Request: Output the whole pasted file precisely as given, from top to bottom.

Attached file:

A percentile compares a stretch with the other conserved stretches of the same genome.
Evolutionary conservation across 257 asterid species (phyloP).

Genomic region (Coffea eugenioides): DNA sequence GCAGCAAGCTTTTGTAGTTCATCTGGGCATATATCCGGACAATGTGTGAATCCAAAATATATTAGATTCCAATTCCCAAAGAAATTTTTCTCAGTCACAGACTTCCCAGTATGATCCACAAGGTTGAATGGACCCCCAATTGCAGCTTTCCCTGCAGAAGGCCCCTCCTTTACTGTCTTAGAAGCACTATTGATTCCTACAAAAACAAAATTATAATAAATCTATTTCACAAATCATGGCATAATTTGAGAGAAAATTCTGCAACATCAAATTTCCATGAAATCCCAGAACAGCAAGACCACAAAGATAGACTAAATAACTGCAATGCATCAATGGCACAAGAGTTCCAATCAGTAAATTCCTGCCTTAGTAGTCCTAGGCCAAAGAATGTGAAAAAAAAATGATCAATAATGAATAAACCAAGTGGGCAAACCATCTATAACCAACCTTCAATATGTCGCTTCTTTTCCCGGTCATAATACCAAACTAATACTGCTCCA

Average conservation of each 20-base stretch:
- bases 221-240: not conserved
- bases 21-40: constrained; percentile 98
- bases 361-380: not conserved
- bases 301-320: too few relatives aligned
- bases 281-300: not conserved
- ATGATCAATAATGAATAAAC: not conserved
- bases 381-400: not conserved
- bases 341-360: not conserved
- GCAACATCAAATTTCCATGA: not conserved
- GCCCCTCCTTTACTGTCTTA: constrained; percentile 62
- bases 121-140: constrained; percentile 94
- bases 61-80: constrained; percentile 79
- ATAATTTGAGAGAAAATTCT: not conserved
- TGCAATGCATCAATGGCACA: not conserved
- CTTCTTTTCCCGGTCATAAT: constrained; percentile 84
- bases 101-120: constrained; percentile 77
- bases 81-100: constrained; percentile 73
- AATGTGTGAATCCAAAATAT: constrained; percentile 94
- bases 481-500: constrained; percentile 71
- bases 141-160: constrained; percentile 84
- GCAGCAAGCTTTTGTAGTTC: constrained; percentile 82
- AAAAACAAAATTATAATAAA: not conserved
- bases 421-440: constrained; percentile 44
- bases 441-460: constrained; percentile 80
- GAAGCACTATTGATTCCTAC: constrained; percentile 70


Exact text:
A percentile compares a stretch with the other conserved stretches of the same genome.
Evolutionary conservation across 257 asterid species (phyloP).

Genomic region (Coffea eugenioides): DNA sequence GCAGCAAGCTTTTGTAGTTCATCTGGGCATATATCCGGACAATGTGTGAATCCAAAATATATTAGATTCCAATTCCCAAAGAAATTTTTCTCAGTCACAGACTTCCCAGTATGATCCACAAGGTTGAATGGACCCCCAATTGCAGCTTTCCCTGCAGAAGGCCCCTCCTTTACTGTCTTAGAAGCACTATTGATTCCTACAAAAACAAAATTATAATAAATCTATTTCACAAATCATGGCATAATTTGAGAGAAAATTCTGCAACATCAAATTTCCATGAAATCCCAGAACAGCAAGACCACAAAGATAGACTAAATAACTGCAATGCATCAATGGCACAAGAGTTCCAATCAGTAAATTCCTGCCTTAGTAGTCCTAGGCCAAAGAATGTGAAAAAAAAATGATCAATAATGAATAAACCAAGTGGGCAAACCATCTATAACCAACCTTCAATATGTCGCTTCTTTTCCCGGTCATAATACCAAACTAATACTGCTCCA

Average conservation of each 20-base stretch:
- bases 221-240: not conserved
- bases 21-40: constrained; percentile 98
- bases 361-380: not conserved
- bases 301-320: too few relatives aligned
- bases 281-300: not conserved
- ATGATCAATAATGAATAAAC: not conserved
- bases 381-400: not conserved
- bases 341-360: not conserved
- GCAACATCAAATTTCCATGA: not conserved
- GCCCCTCCTTTACTGTCTTA: constrained; percentile 62
- bases 121-140: constrained; percentile 94
- bases 61-80: constrained; percentile 79
- ATAATTTGAGAGAAAATTCT: not conserved
- TGCAATGCATCAATGGCACA: not conserved
- CTTCTTTTCCCGGTCATAAT: constrained; percentile 84
- bases 101-120: constrained; percentile 77
- bases 81-100: constrained; percentile 73
- AATGTGTGAATCCAAAATAT: constrained; percentile 94
- bases 481-500: constrained; percentile 71
- bases 141-160: constrained; percentile 84
- GCAGCAAGCTTTTGTAGTTC: constrained; percentile 82
- AAAAACAAAATTATAATAAA: not conserved
- bases 421-440: constrained; percentile 44
- bases 441-460: constrained; percentile 80
- GAAGCACTATTGATTCCTAC: constrained; percentile 70